Unfortunately, Code::Blocks doesn't allow the simple one-step
 compilation that is default with dmd, so it does compiling and linking
 in two separate steps. Unfortunately, this is causing some linker
 errors, the main one being:
 
 /usr/bin/ld: i386 architecture of input file `obj/Debug/main.o' is
 incompatible with i386:x86-64 output
 
 I've tried passing -melf_x86_64 to the linker, and that doesn't change
 anything. I'm also trying to pass -m64 to the compilation step, and it
 doesn't work. Help?

First thing I'd try would be to use dmd as the linker. dmd compiles in 32-bit by default. Assuming that you're using dmd 2.052, then you can use -m64 to tell it to compile for 64-bit, at which point linking with gcc should work. Otherwise, you'd need to pass -m32 to gcc when linking (unless you're using ld directly (at which point, I don't know what you do), and I'm not aware of anyone doing that - dmd doesn't). Regardless, if you're linking separately and not using dmd for the linking step, then you need to look at dmd.conf and make sure that you include the linker flags that it does, or your code may not work. In any case, my best suggestion if you can't compile and link in one step would be to just use dmd for both. - Jonathan M Davis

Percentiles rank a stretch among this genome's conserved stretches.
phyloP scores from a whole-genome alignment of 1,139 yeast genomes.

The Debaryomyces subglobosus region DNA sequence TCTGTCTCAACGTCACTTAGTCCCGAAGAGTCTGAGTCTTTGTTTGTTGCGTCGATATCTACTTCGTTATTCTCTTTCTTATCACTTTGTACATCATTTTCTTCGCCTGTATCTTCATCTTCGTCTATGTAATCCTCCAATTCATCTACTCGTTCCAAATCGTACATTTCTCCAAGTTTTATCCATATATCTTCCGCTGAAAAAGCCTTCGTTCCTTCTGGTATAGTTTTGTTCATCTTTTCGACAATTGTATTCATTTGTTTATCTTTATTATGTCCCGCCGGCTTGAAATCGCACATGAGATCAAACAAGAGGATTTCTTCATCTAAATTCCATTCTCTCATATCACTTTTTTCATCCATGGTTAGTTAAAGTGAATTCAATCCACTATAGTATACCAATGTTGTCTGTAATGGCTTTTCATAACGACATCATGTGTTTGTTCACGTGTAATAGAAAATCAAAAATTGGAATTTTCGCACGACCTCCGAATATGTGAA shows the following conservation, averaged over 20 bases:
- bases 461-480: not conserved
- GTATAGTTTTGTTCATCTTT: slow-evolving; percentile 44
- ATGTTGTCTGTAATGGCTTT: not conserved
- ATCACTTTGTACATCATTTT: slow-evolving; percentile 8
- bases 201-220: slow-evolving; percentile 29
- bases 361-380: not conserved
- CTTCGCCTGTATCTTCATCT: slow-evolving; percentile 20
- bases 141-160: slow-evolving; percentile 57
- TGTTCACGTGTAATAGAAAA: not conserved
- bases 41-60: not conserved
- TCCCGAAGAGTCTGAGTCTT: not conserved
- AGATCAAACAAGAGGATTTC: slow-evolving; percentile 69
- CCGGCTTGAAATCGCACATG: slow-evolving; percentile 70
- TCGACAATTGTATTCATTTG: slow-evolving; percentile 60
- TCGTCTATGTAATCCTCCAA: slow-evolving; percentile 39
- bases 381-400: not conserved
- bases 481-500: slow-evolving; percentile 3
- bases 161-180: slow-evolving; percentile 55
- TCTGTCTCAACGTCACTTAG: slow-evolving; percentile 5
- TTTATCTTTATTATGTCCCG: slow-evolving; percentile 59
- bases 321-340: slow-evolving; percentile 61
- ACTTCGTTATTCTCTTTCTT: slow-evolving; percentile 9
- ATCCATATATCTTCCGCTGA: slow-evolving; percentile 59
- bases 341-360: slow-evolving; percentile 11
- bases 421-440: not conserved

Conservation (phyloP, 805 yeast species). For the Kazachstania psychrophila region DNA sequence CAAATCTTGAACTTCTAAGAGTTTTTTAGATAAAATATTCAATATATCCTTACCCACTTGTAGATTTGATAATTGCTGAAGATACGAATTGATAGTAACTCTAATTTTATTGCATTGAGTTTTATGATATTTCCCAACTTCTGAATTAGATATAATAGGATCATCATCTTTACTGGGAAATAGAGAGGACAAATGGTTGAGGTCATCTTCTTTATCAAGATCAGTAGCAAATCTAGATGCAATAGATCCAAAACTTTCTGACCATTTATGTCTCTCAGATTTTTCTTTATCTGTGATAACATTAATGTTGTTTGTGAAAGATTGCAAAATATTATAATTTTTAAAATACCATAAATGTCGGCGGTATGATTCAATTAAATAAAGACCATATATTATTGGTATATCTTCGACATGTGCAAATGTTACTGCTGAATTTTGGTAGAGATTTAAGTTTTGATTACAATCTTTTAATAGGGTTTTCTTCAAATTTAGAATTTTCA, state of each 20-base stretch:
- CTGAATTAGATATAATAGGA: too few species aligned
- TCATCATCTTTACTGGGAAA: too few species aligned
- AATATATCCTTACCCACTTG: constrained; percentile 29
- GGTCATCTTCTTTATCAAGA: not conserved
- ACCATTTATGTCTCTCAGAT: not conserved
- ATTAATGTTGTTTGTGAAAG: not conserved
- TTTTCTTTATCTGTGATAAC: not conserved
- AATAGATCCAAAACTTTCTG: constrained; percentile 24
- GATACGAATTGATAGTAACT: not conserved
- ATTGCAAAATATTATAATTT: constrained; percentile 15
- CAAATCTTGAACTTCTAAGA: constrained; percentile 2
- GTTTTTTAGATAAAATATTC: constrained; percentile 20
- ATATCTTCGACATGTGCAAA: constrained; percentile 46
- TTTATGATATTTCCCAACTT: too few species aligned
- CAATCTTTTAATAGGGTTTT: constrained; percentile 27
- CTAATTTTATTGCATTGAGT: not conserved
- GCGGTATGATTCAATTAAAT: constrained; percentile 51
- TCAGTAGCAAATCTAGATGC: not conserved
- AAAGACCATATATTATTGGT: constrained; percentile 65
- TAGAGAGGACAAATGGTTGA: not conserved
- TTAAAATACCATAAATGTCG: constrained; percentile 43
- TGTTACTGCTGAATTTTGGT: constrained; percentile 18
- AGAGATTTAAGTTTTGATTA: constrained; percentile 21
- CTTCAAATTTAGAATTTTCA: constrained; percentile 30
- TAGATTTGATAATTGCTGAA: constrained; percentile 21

How do I use dmd as the linker separately from using it as the compiler? As you can see in my original post, I'm passing -m64 to DMD, but it doesn't seem to be picking it up..

If you pass -c to dmd, it won't link, but will just produce .o files. Otherwise, it'll link the .o files and produce a binary. If you're doing 2 step compilation, then you must be passing -c to dmd for the first step. So, for the second step, just give it the .o files instead of the .d files and don't pass it -c. As for -m64, if you have a version of dmd prior to 2.052, then it only does 32-bit compilation. If you have 2.052, then it should accept -m64 and produce 64-bit .o files, and produce a 64-bit binary when when not using -c. If that doesn't work, then it needs to be reported in bugzilla. - Jonathan M Davis
Apr 25 2011